It’s not really a topic we talk about with our friends and family, but earwax is a part of life. an important part of life too, believe it or not.
What is earwax
Earwax, also known as cerumen, is a waxy substance produced in the outer ear. Its job is to help protect the ear by removing dead skin cells and foreign particles as well as killing and removing bacteria with its antibacterial properties as it slowly travels down the ear canal. While consistency and color can vary from person to person, it’s job is still the same.
It’s easy for many of us to see earwax as an annoyance that has to be cleaned out of our ears, but the smartest thing to do is to leave it right where it is to work it’s cleaning magic while it protects our ears from minor itchiness to more serious infections.
Why is my earwax black?
Earwax looks different for everyone, but it can be startling when your earwax changes appearance, especially when that change is drastic going from a lighter orange to brown or even black.
While it can be tempting to think the worst when you find black earwax in your ear, the chances are that there is a simple (and not terrifying) reason such as:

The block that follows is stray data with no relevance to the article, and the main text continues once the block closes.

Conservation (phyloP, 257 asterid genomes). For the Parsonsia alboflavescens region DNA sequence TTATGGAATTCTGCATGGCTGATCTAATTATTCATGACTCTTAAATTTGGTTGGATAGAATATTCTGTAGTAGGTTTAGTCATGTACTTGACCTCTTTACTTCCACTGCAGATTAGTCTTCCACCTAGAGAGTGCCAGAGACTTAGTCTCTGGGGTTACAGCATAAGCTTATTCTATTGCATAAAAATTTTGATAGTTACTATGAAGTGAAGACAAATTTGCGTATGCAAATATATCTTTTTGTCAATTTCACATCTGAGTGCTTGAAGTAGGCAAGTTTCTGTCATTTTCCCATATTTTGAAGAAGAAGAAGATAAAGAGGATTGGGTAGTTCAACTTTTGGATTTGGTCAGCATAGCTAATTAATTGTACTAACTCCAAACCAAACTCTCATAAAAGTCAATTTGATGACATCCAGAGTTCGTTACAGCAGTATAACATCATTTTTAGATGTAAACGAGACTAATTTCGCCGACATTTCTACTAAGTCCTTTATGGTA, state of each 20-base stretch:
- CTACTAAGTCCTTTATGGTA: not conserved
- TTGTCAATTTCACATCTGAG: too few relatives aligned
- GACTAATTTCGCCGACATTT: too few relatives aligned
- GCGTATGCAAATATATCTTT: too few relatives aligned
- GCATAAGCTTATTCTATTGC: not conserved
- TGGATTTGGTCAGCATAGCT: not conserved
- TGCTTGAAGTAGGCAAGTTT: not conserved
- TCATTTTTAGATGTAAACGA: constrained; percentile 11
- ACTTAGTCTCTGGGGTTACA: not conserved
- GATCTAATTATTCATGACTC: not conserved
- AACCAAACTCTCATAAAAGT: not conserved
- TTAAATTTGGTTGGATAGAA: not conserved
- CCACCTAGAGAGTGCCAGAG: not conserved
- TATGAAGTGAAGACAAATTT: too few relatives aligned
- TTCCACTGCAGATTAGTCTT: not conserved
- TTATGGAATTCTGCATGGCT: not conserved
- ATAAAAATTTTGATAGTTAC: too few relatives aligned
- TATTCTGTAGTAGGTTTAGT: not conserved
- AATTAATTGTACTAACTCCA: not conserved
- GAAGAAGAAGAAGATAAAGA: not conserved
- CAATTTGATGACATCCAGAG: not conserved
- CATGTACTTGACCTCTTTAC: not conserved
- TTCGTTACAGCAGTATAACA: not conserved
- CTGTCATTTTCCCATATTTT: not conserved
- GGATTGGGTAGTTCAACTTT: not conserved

Now that you’ve found it and know what may be causing it, what do you do about black earwax?
Treating black earwax
While finding black earwax is usually nothing to worry about, it is a good idea to visit your ENT the first time you experience it to rule out any other health conditions.
Once you’ve determined the likely cause of the darker earwax, there are a couple of ways to manage it.
Avoid using cotton swabs, which can further compress earwax and skip the ear candles, which can damage the ear.
If these at-home treatments don’t work, your provider may remove the excess wax using irrigation, suction or specialized tools.
If you believe you have a build-up of earwax, black earwax or symptoms of pain, dizziness or ringing in the ears that may indicate a compressed earwax, contact us to schedule an appointment.